In his paper, Richard Cooper reviews the experience of industrial and developing countries with fixed and flexible exchange rate regimes and observes that flexible exchange rates have not performed as their early advocates insisted they would. Nominal exchange rate flexibility has led to substantial real exchange rate volatility, creating a source of uncertainty for business decisions. He then argues that, as capital market integration deepens, financial movements will increasingly dominate changes in exchange rates. Financial movements will be only loosely linked to changes in economic fundamentals, developing their own short-term and medium-term dynamics, and the benefits that a flexible exchange rate provides as a macroeconomic shock absorber will be increasingly dominated and eventually overwhelmed by its costs as a generator of shocks unrelated to fundamentals. The worsening of this cost-benefit ratio will make the case for a common currency among the world’s major economies.
Robert Flood and Olivier Jeanne investigate the scope for policy tradeoffs involving interest rates, nominal-liability growth (money and bonds), the real government deficit, and international reserve management in the context of a Krugman-Flood-Garber (KFG) speculative attack model. They evaluate policies in terms of how long the policies preserve a given fixed exchange rate. By adapting the KFG model to allow for an interest rate defense, they show that increasing the domestic-currency interest rate makes domestic assets more attractive according to an asset substitution effect, but weakens the domestic currency by increasing the government’s fiscal liabilities. As a result, raising the interest rate hastens the speculative attack when speculation is motivated by underlying fiscal fragility.
In their paper, Georg Rich and Michel Peytrignet review the experience of the Swiss National Bank (SNB) with monetary targeting and its switch to a policy based on inflation forecasts. He observes that instabilities in base-money demand have been a factor in the SNB decision to change its policy framework, and that financial innovation and the spread of electronic money have contributed to errors in the SNB calculations. He also argues, however, that these were not the main reasons that led to the policy switch, and that there was no evidence that financial evolution has weakened the central bank’s control over monetary policy.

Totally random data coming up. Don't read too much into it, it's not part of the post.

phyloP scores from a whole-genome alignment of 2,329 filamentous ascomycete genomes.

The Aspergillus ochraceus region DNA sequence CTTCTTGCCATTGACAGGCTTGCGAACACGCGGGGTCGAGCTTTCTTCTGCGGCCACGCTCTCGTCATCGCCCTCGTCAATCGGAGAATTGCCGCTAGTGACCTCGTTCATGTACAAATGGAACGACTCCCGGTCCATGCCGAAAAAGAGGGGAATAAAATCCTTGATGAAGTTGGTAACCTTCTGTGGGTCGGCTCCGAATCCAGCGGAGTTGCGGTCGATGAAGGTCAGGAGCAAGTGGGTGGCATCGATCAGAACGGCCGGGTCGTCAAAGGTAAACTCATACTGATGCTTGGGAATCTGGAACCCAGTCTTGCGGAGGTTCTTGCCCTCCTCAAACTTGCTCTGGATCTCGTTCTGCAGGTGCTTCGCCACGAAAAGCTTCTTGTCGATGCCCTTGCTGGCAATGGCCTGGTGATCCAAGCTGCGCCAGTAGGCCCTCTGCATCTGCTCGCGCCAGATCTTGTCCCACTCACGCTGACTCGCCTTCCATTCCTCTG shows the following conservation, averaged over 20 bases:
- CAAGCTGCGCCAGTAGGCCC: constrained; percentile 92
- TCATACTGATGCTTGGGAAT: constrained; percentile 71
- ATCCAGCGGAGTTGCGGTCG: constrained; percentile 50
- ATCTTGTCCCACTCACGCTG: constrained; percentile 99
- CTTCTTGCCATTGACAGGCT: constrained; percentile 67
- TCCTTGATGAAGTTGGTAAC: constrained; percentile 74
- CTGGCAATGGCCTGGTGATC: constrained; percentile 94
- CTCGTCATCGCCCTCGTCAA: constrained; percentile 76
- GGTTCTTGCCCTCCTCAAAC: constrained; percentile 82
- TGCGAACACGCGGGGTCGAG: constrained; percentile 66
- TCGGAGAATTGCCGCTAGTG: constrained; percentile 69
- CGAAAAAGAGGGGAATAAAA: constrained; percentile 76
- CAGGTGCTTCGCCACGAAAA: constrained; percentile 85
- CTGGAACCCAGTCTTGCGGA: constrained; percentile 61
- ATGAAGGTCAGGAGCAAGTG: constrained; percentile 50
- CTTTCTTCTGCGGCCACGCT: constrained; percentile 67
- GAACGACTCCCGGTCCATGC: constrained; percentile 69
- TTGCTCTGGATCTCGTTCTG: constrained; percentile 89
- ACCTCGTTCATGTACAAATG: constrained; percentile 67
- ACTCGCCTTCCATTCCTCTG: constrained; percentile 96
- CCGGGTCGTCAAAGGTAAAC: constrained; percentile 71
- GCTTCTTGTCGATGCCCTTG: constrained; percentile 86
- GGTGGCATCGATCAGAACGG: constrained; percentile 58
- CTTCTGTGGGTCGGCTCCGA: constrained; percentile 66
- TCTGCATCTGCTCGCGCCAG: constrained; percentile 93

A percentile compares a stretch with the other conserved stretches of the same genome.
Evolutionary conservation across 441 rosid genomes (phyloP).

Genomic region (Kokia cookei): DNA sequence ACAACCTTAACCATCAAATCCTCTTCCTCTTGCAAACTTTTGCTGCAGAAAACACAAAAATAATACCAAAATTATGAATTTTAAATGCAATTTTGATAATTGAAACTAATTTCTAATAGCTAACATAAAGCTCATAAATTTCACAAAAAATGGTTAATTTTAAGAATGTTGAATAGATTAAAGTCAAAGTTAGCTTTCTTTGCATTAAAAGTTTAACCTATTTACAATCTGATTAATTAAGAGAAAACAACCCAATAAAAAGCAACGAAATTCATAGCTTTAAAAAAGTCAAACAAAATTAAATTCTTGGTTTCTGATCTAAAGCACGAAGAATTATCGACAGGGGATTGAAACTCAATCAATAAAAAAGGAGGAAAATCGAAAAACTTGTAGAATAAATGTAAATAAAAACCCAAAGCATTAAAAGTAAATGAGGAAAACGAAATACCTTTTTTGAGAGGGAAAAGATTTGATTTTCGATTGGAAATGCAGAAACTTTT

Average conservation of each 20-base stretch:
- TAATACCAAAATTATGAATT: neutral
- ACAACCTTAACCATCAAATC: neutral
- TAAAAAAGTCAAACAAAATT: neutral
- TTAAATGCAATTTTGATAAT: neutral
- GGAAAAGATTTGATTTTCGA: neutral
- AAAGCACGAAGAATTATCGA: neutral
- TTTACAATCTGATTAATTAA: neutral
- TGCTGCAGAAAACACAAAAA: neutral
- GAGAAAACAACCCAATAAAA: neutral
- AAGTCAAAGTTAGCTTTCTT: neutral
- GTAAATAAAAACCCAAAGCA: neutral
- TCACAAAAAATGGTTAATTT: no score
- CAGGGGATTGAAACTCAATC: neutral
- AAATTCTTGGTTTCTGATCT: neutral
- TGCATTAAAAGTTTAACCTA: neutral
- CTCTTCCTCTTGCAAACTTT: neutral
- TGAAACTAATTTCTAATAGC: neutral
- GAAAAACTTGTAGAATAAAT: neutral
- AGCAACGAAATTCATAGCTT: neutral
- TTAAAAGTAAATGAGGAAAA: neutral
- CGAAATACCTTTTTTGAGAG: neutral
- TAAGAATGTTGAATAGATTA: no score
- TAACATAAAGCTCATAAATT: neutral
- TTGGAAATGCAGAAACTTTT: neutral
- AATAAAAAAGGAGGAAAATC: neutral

In her paper, Susan Lohmann argues that well-designed institutions are credibly committed to following a sound monetary policy, but are also flexible in the face of deep uncertainty. They respond to economic and social developments as well as to shifting understandings of the way the macroeconomy works. They accommodate political pressures, renege on promises, and change their institutional stripes, and, if they become obsolete, they disappear. She argues that mass democracy is uniquely well suited to support institutions that implement a favorable credibility-flexibility tradeoff in monetary policy. Indeed, the rationale for the creation of monetary institutions is to provide a public focal point for large audiences to coordinate on when to apply punishments associated with the implementation of bad policies. Optimal design then consists of setting up monetary institutions so they invoke the ideal audience: the guardians of the guardians will have an incentive and ability to inflict costs on the policymaker if he or she should break an agreement, thus generating credibility; but they would also have an incentive and ability to excuse defections when extreme shocks or unforeseen contingencies are realized, thus allowing for flexibility.
Bennet McCallum examines whether inflation targeting can be considered a rule-based approach to monetary policy and discusses the future role of monetary rules in general. Rule-based policies are characterized as policies that are conducted to satisfy relationships specified from a “timeless perspective,” that is, designed in a manner that is not affected by current macroeconomic conditions. If this perspective is taken, the rules or relationships can be updated periodically without imparting any inflationary bias, even if the central bank’s objectives specify a target output rate that exceeds the natural rate value. Within this framework, inflation targeting regimes largely represent rule-based policymaking. Regarding the effects of a gradually diminishing role for money in developed economies, McCallum argues that the feasibility and attractiveness of rule-based monetary policymaking will not be seriously impaired as long as a tangible medium of exchange has some importance, even if it is small.
Finally, Adam Posen compares monetary policy to war and uses that analogy to discuss whether fighting inflation is actually a just war. First, he establishes the relevance of “moral” reasoning for monetary policy by pointing out that not only policy goals, but also choices about how and when disinflation is undertaken are important. Second, he argues that monetary policy faces many of the same moral dilemmas raised by nuclear deterrence during the cold war. Third, he turns to the topic of what grounds and goals are sufficient justification for undertaking a costly disinflation. Fourth, he considers what means in the pursuit of those goals are ethically supportable, and whether some damage-limiting efforts are incumbent upon monetary policymakers. Finally, he looks at the duties of central bankers to keep their power to wage war on inflation subject to democratic control, and to reduce the likelihood of such wars over time.
The agenda and papers can be found in full-text format at http://www.worldbank.org/research/interest/confs/upcoming/papersjuly11/july11_2000.htm.
Proceedings of IMF conferences and seminars, including agenda and papers, can be obtained through the “Conferences, Seminars, and Workshops” link at the Research at the IMF website at http://www.imf.org/external/pubs/res/index.htm.